I care not at all for cuddly robots. Moving motors disguised by layers of foam and fur. A robot is a robot, and once you realize that, it’s not a whit more comforting than a foam pillow of the same shape and size. Moving motors does not make pile of clothes into a butler or a sex doll into a sex-bot.
I realize that for now, Furby toys and Elmo dolls that can “Shout” are still toys, and you know, they’re sold as toys. Toys are fun, but they’re still toys.
Roomba vaccuming robots and lawnmowers that can cut your yard are certainly crossover items. Crossover in the sense that they indeed can do a job, essentially replacing a human who would otherwise do the work, but they can’t really judge well if there is an obstacle in the way. They follow a path, and hopefully there’s no naked toes to run over. These crossover robotic tools follow such a set pattern that programming them to say, cut your neighbor’s house or clean up just the one spill of breakfast cereal on one spot on your kitchen floor is simply impractical.
In short, the labor can be replaced, but not the intelligence behind it.
This has now changed.
This past weekend an event was held, a challenge for robotics science.
In essence, the challenge was to build a autonomous taxi.
The challenge was hosted by the evil people that create all sorts of evil things, like the internet(s).
DARPA hosted this challenge last year (Defense Advanced Research Projects Agency, or as I like to call them: SkyNet Jr.), with all of the contestants failing wonderously. This year, three entries from two teams finished the challenge in the alloted time. It was a great race across the desert, through tunnels, around obstacles, and basically all the good things a robot brain can do, and none of the bad taking-over-the-world parts.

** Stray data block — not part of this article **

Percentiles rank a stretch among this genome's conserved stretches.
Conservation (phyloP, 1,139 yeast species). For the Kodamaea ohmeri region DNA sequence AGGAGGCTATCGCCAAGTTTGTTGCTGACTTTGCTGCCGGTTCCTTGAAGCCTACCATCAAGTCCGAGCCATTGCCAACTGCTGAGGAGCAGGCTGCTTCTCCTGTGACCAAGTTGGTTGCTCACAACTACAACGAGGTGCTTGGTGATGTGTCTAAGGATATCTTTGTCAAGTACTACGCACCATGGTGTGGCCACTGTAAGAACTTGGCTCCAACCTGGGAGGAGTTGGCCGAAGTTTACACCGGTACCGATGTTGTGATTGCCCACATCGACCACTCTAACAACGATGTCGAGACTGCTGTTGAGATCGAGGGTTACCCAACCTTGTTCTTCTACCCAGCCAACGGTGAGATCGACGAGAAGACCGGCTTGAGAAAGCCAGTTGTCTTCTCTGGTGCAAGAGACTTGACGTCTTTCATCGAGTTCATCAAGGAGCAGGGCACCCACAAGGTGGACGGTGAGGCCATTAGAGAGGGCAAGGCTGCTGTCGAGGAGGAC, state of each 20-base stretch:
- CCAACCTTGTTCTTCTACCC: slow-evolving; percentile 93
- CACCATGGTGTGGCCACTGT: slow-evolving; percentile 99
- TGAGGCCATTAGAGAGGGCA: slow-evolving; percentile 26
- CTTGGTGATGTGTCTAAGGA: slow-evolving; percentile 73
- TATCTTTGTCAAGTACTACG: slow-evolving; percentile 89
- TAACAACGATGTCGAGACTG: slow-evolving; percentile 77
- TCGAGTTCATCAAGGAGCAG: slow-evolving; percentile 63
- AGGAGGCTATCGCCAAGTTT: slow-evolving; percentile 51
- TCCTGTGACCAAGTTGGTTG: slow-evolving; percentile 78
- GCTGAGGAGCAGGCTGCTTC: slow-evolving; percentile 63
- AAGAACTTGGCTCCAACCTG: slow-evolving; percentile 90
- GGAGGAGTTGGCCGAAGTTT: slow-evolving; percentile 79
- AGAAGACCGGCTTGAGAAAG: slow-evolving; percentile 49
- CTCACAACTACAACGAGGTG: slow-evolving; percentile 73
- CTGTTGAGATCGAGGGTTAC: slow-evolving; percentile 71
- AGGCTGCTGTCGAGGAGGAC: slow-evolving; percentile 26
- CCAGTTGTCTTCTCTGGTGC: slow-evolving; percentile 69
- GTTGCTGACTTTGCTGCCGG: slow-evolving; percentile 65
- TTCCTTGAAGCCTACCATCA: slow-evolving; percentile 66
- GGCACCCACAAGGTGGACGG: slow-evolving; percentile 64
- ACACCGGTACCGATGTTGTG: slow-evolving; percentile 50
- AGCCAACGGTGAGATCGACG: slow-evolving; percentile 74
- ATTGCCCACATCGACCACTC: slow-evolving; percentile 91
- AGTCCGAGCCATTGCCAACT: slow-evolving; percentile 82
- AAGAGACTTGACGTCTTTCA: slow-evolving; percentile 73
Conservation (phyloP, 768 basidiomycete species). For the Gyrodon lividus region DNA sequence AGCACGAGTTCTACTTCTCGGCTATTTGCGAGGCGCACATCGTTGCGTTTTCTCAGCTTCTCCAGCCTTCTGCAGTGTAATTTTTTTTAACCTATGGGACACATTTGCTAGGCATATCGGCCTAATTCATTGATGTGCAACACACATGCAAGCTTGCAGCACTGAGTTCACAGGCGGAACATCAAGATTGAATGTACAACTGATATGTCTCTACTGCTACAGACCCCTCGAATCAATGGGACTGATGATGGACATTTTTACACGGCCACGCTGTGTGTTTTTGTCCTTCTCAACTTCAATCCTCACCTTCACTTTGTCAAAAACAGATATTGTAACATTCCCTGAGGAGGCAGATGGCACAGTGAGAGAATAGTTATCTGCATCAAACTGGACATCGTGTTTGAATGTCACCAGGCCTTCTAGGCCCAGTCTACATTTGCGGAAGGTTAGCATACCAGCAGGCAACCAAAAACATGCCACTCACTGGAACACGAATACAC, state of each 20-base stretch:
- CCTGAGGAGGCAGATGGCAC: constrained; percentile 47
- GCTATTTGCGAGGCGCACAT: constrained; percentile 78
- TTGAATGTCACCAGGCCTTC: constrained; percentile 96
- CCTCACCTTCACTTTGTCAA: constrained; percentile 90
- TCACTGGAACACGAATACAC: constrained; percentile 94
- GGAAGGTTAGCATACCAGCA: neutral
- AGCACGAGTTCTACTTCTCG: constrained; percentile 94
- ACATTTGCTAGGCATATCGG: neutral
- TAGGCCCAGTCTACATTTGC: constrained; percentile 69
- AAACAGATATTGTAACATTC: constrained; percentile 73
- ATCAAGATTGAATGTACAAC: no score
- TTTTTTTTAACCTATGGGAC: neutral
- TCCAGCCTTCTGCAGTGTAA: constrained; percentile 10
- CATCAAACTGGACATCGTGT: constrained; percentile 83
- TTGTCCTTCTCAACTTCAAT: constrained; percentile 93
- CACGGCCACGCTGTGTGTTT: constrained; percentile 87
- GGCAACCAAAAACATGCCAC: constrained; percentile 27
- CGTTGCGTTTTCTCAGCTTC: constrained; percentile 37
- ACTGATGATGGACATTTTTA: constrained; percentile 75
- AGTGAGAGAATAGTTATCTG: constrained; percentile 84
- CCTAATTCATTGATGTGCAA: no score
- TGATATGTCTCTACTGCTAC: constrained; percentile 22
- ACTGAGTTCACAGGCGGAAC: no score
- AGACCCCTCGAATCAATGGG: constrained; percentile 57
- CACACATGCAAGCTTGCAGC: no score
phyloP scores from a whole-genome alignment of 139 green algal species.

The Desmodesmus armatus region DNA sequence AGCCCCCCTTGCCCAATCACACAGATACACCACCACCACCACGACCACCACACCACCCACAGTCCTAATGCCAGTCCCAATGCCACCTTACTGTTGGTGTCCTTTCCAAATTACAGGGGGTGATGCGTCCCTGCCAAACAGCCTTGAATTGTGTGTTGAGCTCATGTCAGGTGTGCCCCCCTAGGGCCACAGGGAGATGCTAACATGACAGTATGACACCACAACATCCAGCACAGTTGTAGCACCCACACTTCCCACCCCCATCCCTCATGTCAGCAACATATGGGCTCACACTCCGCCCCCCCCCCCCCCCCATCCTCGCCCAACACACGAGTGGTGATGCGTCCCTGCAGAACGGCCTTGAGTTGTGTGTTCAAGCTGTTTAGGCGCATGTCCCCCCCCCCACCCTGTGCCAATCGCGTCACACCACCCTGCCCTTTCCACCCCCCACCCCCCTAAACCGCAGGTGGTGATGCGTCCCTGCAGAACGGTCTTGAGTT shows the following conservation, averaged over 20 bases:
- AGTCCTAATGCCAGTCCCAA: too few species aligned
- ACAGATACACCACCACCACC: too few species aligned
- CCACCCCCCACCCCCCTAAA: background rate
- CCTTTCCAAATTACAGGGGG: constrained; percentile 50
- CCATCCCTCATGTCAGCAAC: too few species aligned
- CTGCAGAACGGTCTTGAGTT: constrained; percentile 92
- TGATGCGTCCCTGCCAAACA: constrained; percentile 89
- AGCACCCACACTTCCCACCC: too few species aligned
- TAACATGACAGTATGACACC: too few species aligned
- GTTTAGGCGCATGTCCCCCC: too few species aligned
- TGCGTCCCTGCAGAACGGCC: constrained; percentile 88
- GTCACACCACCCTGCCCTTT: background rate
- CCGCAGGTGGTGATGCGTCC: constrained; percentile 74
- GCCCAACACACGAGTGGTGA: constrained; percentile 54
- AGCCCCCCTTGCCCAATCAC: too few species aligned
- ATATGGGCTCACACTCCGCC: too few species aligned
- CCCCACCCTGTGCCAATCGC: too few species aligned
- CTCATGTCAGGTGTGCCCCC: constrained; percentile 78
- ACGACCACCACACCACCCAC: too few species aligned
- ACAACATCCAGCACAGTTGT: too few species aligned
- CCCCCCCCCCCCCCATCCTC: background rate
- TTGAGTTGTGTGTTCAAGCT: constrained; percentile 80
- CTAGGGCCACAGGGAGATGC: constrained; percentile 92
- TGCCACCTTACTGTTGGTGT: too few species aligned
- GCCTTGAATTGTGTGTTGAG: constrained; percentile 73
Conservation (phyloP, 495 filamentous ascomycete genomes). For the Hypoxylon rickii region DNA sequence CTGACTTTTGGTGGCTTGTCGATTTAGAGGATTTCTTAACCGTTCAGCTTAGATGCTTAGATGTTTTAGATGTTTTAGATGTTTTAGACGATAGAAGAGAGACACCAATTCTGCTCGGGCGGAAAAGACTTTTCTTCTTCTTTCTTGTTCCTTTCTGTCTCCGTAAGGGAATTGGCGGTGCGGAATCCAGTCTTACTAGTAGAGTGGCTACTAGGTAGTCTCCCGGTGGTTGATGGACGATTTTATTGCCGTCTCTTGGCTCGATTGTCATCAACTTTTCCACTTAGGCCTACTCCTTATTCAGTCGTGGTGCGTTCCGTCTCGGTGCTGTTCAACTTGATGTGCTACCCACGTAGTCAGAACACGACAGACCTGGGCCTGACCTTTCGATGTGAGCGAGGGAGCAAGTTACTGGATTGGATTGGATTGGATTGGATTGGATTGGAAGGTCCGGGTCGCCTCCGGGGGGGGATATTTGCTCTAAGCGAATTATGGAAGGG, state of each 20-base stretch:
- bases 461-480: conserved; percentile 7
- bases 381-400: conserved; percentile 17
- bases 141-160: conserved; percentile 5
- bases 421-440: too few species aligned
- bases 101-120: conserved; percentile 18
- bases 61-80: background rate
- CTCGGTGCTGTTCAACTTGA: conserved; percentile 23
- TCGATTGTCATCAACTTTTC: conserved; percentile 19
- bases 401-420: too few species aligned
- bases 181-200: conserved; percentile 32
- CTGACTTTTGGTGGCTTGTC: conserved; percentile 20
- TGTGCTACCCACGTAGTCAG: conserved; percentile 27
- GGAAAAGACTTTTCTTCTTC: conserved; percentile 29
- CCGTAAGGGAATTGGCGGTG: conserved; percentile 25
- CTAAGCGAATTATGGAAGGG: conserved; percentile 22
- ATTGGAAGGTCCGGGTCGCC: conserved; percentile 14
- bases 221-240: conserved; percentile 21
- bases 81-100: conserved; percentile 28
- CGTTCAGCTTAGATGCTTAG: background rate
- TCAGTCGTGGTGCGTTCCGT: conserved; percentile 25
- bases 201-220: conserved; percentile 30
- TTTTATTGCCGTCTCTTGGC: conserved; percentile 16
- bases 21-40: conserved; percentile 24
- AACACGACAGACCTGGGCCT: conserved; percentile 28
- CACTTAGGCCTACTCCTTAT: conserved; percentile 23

The winner was an converted Volkswagen Touareg, named “Stanley” (double reference here. The University in support of Stanley was STANFORD, and of course, the first really fun hi-tech automobile was the Stanley Steamer.
The prize money was doubled to $2million after last year’s contest when nobody got farther than eight miles from the starting line. The team whose car went the farthest last year came in second and third. That team, RedTeamRacing, is based out of Carnegie Mellon University. They used modified Humvees. The team that came in fourth (“Kat-5” was a modified Ford Escape Hybrid) is based out of Metarie, Louisiana. They lost about a week of practice and several team members lost their homes to Hurricane Katrina.
These are the robotics that should be applauded. I realize what the government is going to do with the knowledge gleaned from this. Eventually, vehicles of war are going to be driven robotically, and so yes, technically this race was to help create a war machine with fewer humans, depersonalizing death — more so than it is today. But that’s the risk we run into every time a new piece of technology comes along.
They’re just tools. I don’t want to teach them to dance, or fetch my soda.
I want them to go where no man has gone before. And then phone home.